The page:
Interviewer: Chaz Singh
CHAZ: Sunder, talking to you about your personal experiences and the history within the BME voluntary and community sector. This interview will focus a little on your background and then go into your initial interest and involvement within BME organisations. Finally, I will then end by asking you some questions about your opinions as the future of the BME voluntary and community sector in your area. This interview should last to around 30 to 45 minutes and at anytime you want to stop, please feel free to do so. If there are any questions you need me to explain more or you do not want to answer then please let me know and I will skip over that question, but are there any questions before we begin?
SUNDER: Ok, if I don’t want to answer I will say no comment.
SUNDER: Is that ok?
CHAZ: Yep that’s fine or just that I’ll prefer not to answer that.
CHAZ: That a do.
SUNDER: I’ll prefer not to answer, yeah.
CHAZ: Ok. Where were you born?
SUNDER: I born in India.
CHAZ: Oh, do you just want one liners or do you want him to be a bit more specific?
BILL: Um, be more specific because he, there’s an elaborated conscious in talk.
CHAZ: So if you say India and then…
CHAZ: And say try to be a little bit more interesting?
SUNDER: Yeah, ok.
CHAZ: Where were you born?
SUNDER: I was born err, Hyderabad, India in the state of under British.
CHAZ: Ok. And when did you come to England and why?
SUNDER: Err, I moved to England in the year 2004 and in the month of February and err, we come here on a highly, highly skilled migrant programme which was introduced by the UK government.
CHAZ: Ok. And where do you live now?
SUNDER: I live in Plymouth.
CHAZ: Ok. Err, how many languages do you speak, what are they and what was or is the primary language that you speak at home?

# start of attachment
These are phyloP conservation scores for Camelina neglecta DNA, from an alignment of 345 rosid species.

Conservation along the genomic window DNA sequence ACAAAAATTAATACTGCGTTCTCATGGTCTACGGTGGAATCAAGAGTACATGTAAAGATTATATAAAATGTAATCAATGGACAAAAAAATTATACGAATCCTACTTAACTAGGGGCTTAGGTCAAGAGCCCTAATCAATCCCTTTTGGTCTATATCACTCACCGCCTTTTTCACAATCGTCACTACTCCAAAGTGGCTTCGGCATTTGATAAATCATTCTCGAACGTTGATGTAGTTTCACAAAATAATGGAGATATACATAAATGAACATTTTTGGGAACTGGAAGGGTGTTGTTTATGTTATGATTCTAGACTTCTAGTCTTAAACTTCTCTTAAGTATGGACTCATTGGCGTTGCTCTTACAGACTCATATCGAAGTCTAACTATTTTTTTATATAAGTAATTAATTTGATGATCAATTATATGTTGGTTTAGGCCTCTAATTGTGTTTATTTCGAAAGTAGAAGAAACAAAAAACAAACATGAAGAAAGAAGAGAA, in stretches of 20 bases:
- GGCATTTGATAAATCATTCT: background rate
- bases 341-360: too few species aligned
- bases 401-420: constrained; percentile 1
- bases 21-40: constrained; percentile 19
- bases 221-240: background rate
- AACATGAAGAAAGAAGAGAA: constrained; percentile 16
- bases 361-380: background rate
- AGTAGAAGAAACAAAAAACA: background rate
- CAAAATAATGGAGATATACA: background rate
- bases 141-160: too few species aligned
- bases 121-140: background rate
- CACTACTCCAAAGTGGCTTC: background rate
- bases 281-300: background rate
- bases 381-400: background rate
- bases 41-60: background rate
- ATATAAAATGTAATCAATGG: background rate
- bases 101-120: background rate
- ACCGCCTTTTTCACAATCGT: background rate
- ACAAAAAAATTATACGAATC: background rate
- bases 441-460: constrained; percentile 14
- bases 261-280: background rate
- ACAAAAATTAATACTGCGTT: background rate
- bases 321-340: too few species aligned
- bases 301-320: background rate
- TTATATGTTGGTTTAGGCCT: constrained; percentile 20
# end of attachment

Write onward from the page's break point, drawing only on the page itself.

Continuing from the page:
SUNDER: Our primary language err, we speak at home is the Telugu language which is err, from the Southern part of India, which is widely spoken in the state of under British, and err, I can speak Urdu, English, err, Hindi and I can understand Tamil.
CHAZ: Ok. And what was it like growing up in the neighbourhoods you lived in?
SUNDER: I grew up in a, err, a village atmosphere and a, it was beautiful and, and, and green because it was surrounded by fields and rivers.
CHAZ: Ok. And did you feel like you belonged or fitted into those areas?
SUNDER: Yes, I did, um, it was a great feeling err, to grow up in the village.
CHAZ: Ok. And where you’re living now, the area that you’re living now…
CHAZ: Um, how, how did you find out if there were local BME voluntary community organisations?
SUNDER: Since we, when we moved here ion the year 2004 err, there not many BME organisations ah, if they exist we didn’t come across them.
CHAZ: Ok. So what organisation do you currently work for or volunteer for?
SUNDER: I’m currently volunteering for a Fata He a BME development organisation as a community coordinator and, and also I volunteer for other organisations in Plymouth, like err, Plymouth parent partnership and err, and it was a project um, which is to do, engage BME communities in, into the national parks.
CHAZ: And how long have you’ve been volunteering for those organisations?
SUNDER: Err, since the last 5 years.
CHAZ: Ok, and how long is err, Fata He been around for?
SUNDER: I think Fata He has been err, has been here in Plymouth for the last 10 years.
CHAZ: And what is the purpose or function of err, Fata He?